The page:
Financial scams, like the infamous Nigerian Prince scams and ‘get rich quick’ schemes, have been a severe issue for most people. With the advancement of technology and the prevalence of cryptocurrency, scammers have adapted and transitioned from taking your money to cryptocurrency.
This article will examine some common crypto scams per the Federal Trade Commission and tips to avoid getting ripped.
Scam #1: Unsolicited Communication from ‘Investment Managers’
A common tactic among crypto scammers is to invite you to ‘invest’ in them or their company and claim significant returns. They may even lead you to their website and show proofs of profit through screenshots of large withdrawals to get your trust. But don’t be lured; all these are fabricated to take your tokens.
Pro tip: Take time to investigate the people or companies you’ll be investing in. You can even ask if they’re a legitimate business on forums or crypto chat groups.
Scam #2: Scammers Posing as Celebrities or Companies
Most celebrities are known endorsers for brands and businesses, as they can quickly gain the confidence of the masses. And for the uninitiated, a direct message from a celebrity or well-known company via social asking you to invest in a crypto project can be a dream come true. Unfortunately, scammers know this and capitalize on popular names in the entertainment industry to steal crypto tokens.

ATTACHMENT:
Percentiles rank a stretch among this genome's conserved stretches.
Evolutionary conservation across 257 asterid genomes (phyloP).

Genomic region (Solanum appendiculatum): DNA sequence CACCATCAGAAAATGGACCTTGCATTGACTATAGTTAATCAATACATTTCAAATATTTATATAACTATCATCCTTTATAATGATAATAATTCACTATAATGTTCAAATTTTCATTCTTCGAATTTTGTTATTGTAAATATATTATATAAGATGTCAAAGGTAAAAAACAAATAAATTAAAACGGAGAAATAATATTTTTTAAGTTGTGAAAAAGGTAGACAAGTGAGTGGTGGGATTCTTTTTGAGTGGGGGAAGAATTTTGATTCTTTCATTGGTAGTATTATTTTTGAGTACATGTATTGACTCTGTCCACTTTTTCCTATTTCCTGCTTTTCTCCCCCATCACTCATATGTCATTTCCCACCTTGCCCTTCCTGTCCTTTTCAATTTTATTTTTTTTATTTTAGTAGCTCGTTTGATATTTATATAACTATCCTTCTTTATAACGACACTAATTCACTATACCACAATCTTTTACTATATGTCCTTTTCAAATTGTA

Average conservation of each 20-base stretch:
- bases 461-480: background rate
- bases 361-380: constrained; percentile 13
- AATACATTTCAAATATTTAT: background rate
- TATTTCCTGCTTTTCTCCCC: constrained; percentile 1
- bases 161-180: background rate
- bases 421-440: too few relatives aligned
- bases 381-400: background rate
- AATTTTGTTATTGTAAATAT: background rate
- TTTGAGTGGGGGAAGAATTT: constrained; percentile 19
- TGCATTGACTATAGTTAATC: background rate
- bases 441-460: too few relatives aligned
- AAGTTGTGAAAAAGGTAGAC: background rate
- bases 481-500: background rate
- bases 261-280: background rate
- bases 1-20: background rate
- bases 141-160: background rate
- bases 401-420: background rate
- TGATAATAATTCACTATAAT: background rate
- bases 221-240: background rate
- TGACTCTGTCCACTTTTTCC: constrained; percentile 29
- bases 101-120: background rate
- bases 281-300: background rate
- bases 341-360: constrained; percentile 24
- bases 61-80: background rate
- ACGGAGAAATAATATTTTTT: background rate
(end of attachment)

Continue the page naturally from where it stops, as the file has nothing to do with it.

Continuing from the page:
Pro tip: Celebrities won’t contact you directly. If an account does, it’s most likely a scam. Additionally, never tap on a link or send funds on a QR code from people unless you can trust them 100%.
Scam #3: ‘Too Good to be True’ Promises
As with any business, cryptocurrency projects can’t guarantee large returns, especially in a short timeframe. Moreover, most crypto investments usually include risks, with volatile crypto coins having higher risks than stablecoins. Scammers will even promise the moon to get your attention (and investments.)
Pro tip: Ask important questions before placing an investment. Stay away from them if they can’t explain how you’ll get the promised returns or how the process works logically. Always think critically before investing: if it’s too good to be true, it probably is.
Scam #4: Dating App Lurkers
Studies show that as of early 2023, most crypto adopters in the US are males in the 18-34 age group. And with how challenging the dating scene is, many males opt for dating sites to find companionship and someone to be with. That’s why many scammers lurk on dating sites, posing as females, and butter up their pray before diving in with their scam.
Pro tip: Investment advice and dating shouldn’t mix – either one or the other.
Staying Safe in the Crypto Landscape
Vigilance and common sense will be an investor’s strongest weapons in steering clear of crypto scams. Knowing how to spot a scam from a mile away will help avoid being their next victim.
If you’re in the market for a safe and reliable crypto investment, ETHi is your best choice. Visit our website today to learn more about ETHi and how you can revolutionize homeownership through the blockchain.